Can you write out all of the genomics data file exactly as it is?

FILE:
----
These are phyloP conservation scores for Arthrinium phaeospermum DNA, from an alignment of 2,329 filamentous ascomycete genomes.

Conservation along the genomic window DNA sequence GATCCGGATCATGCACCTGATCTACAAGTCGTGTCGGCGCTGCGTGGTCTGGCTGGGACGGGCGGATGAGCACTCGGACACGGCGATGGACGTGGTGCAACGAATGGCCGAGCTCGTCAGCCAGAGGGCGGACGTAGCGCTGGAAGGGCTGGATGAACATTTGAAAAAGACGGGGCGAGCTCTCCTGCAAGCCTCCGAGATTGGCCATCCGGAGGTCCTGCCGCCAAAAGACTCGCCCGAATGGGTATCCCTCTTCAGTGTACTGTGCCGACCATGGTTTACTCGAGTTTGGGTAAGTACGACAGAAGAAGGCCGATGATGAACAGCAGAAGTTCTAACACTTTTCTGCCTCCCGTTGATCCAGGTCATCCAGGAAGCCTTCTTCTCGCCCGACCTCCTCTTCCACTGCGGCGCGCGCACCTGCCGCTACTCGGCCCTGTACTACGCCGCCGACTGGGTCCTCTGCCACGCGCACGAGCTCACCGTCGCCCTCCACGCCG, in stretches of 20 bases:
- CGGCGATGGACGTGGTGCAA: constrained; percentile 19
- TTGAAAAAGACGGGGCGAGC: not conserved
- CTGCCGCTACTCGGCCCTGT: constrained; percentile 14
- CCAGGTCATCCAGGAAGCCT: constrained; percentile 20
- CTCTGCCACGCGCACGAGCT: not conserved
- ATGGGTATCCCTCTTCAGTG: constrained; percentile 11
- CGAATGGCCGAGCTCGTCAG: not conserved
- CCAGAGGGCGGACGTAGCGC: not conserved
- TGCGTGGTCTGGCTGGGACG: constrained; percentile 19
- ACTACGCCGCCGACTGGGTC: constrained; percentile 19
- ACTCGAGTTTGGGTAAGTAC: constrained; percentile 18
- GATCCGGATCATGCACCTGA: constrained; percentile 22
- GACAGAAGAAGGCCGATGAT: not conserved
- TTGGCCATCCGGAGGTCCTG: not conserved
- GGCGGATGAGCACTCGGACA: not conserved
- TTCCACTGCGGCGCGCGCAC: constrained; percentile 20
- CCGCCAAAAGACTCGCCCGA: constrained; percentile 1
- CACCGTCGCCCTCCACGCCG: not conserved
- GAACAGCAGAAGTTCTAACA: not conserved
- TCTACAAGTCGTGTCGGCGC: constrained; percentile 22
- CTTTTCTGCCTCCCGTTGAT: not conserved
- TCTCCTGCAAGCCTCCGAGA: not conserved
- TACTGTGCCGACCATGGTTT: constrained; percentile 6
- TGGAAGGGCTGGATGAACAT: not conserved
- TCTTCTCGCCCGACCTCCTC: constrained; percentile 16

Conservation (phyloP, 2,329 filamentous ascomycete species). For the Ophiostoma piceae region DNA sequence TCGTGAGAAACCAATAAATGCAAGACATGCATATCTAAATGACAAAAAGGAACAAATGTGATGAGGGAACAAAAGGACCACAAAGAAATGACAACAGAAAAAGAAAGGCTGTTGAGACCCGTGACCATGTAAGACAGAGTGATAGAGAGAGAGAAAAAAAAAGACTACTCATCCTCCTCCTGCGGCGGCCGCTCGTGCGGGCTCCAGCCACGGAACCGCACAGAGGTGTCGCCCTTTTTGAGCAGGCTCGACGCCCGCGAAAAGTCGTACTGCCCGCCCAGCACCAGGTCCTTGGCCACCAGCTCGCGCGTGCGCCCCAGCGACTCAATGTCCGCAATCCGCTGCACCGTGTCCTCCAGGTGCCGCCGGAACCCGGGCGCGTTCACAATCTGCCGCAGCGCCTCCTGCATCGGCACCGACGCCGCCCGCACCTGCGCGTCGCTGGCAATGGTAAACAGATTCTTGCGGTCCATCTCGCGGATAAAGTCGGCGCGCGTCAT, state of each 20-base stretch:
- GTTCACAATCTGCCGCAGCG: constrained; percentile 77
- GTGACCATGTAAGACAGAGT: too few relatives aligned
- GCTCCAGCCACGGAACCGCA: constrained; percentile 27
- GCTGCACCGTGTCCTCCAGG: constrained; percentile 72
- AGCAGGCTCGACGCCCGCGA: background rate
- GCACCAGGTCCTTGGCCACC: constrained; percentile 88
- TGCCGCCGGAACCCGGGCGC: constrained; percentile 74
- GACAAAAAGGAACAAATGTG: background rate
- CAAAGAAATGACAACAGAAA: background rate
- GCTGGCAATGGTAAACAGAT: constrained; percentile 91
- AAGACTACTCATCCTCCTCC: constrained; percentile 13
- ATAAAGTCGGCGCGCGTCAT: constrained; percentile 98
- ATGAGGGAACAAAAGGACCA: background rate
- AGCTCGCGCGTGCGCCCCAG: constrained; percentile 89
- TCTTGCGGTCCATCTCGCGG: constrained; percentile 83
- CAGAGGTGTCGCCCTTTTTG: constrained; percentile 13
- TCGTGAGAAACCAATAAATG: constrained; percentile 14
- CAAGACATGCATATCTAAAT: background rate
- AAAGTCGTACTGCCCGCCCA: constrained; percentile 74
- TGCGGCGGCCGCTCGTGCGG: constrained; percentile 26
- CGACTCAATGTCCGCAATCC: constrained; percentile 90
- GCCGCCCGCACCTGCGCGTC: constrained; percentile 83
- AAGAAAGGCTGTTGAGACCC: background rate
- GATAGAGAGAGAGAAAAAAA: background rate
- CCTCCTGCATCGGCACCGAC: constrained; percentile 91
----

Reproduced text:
These are phyloP conservation scores for Arthrinium phaeospermum DNA, from an alignment of 2,329 filamentous ascomycete genomes.

Conservation along the genomic window DNA sequence GATCCGGATCATGCACCTGATCTACAAGTCGTGTCGGCGCTGCGTGGTCTGGCTGGGACGGGCGGATGAGCACTCGGACACGGCGATGGACGTGGTGCAACGAATGGCCGAGCTCGTCAGCCAGAGGGCGGACGTAGCGCTGGAAGGGCTGGATGAACATTTGAAAAAGACGGGGCGAGCTCTCCTGCAAGCCTCCGAGATTGGCCATCCGGAGGTCCTGCCGCCAAAAGACTCGCCCGAATGGGTATCCCTCTTCAGTGTACTGTGCCGACCATGGTTTACTCGAGTTTGGGTAAGTACGACAGAAGAAGGCCGATGATGAACAGCAGAAGTTCTAACACTTTTCTGCCTCCCGTTGATCCAGGTCATCCAGGAAGCCTTCTTCTCGCCCGACCTCCTCTTCCACTGCGGCGCGCGCACCTGCCGCTACTCGGCCCTGTACTACGCCGCCGACTGGGTCCTCTGCCACGCGCACGAGCTCACCGTCGCCCTCCACGCCG, in stretches of 20 bases:
- CGGCGATGGACGTGGTGCAA: constrained; percentile 19
- TTGAAAAAGACGGGGCGAGC: not conserved
- CTGCCGCTACTCGGCCCTGT: constrained; percentile 14
- CCAGGTCATCCAGGAAGCCT: constrained; percentile 20
- CTCTGCCACGCGCACGAGCT: not conserved
- ATGGGTATCCCTCTTCAGTG: constrained; percentile 11
- CGAATGGCCGAGCTCGTCAG: not conserved
- CCAGAGGGCGGACGTAGCGC: not conserved
- TGCGTGGTCTGGCTGGGACG: constrained; percentile 19
- ACTACGCCGCCGACTGGGTC: constrained; percentile 19
- ACTCGAGTTTGGGTAAGTAC: constrained; percentile 18
- GATCCGGATCATGCACCTGA: constrained; percentile 22
- GACAGAAGAAGGCCGATGAT: not conserved
- TTGGCCATCCGGAGGTCCTG: not conserved
- GGCGGATGAGCACTCGGACA: not conserved
- TTCCACTGCGGCGCGCGCAC: constrained; percentile 20
- CCGCCAAAAGACTCGCCCGA: constrained; percentile 1
- CACCGTCGCCCTCCACGCCG: not conserved
- GAACAGCAGAAGTTCTAACA: not conserved
- TCTACAAGTCGTGTCGGCGC: constrained; percentile 22
- CTTTTCTGCCTCCCGTTGAT: not conserved
- TCTCCTGCAAGCCTCCGAGA: not conserved
- TACTGTGCCGACCATGGTTT: constrained; percentile 6
- TGGAAGGGCTGGATGAACAT: not conserved
- TCTTCTCGCCCGACCTCCTC: constrained; percentile 16

Conservation (phyloP, 2,329 filamentous ascomycete species). For the Ophiostoma piceae region DNA sequence TCGTGAGAAACCAATAAATGCAAGACATGCATATCTAAATGACAAAAAGGAACAAATGTGATGAGGGAACAAAAGGACCACAAAGAAATGACAACAGAAAAAGAAAGGCTGTTGAGACCCGTGACCATGTAAGACAGAGTGATAGAGAGAGAGAAAAAAAAAGACTACTCATCCTCCTCCTGCGGCGGCCGCTCGTGCGGGCTCCAGCCACGGAACCGCACAGAGGTGTCGCCCTTTTTGAGCAGGCTCGACGCCCGCGAAAAGTCGTACTGCCCGCCCAGCACCAGGTCCTTGGCCACCAGCTCGCGCGTGCGCCCCAGCGACTCAATGTCCGCAATCCGCTGCACCGTGTCCTCCAGGTGCCGCCGGAACCCGGGCGCGTTCACAATCTGCCGCAGCGCCTCCTGCATCGGCACCGACGCCGCCCGCACCTGCGCGTCGCTGGCAATGGTAAACAGATTCTTGCGGTCCATCTCGCGGATAAAGTCGGCGCGCGTCAT, state of each 20-base stretch:
- GTTCACAATCTGCCGCAGCG: constrained; percentile 77
- GTGACCATGTAAGACAGAGT: too few relatives aligned
- GCTCCAGCCACGGAACCGCA: constrained; percentile 27
- GCTGCACCGTGTCCTCCAGG: constrained; percentile 72
- AGCAGGCTCGACGCCCGCGA: background rate
- GCACCAGGTCCTTGGCCACC: constrained; percentile 88
- TGCCGCCGGAACCCGGGCGC: constrained; percentile 74
- GACAAAAAGGAACAAATGTG: background rate
- CAAAGAAATGACAACAGAAA: background rate
- GCTGGCAATGGTAAACAGAT: constrained; percentile 91
- AAGACTACTCATCCTCCTCC: constrained; percentile 13
- ATAAAGTCGGCGCGCGTCAT: constrained; percentile 98
- ATGAGGGAACAAAAGGACCA: background rate
- AGCTCGCGCGTGCGCCCCAG: constrained; percentile 89
- TCTTGCGGTCCATCTCGCGG: constrained; percentile 83
- CAGAGGTGTCGCCCTTTTTG: constrained; percentile 13
- TCGTGAGAAACCAATAAATG: constrained; percentile 14
- CAAGACATGCATATCTAAAT: background rate
- AAAGTCGTACTGCCCGCCCA: constrained; percentile 74
- TGCGGCGGCCGCTCGTGCGG: constrained; percentile 26
- CGACTCAATGTCCGCAATCC: constrained; percentile 90
- GCCGCCCGCACCTGCGCGTC: constrained; percentile 83
- AAGAAAGGCTGTTGAGACCC: background rate
- GATAGAGAGAGAGAAAAAAA: background rate
- CCTCCTGCATCGGCACCGAC: constrained; percentile 91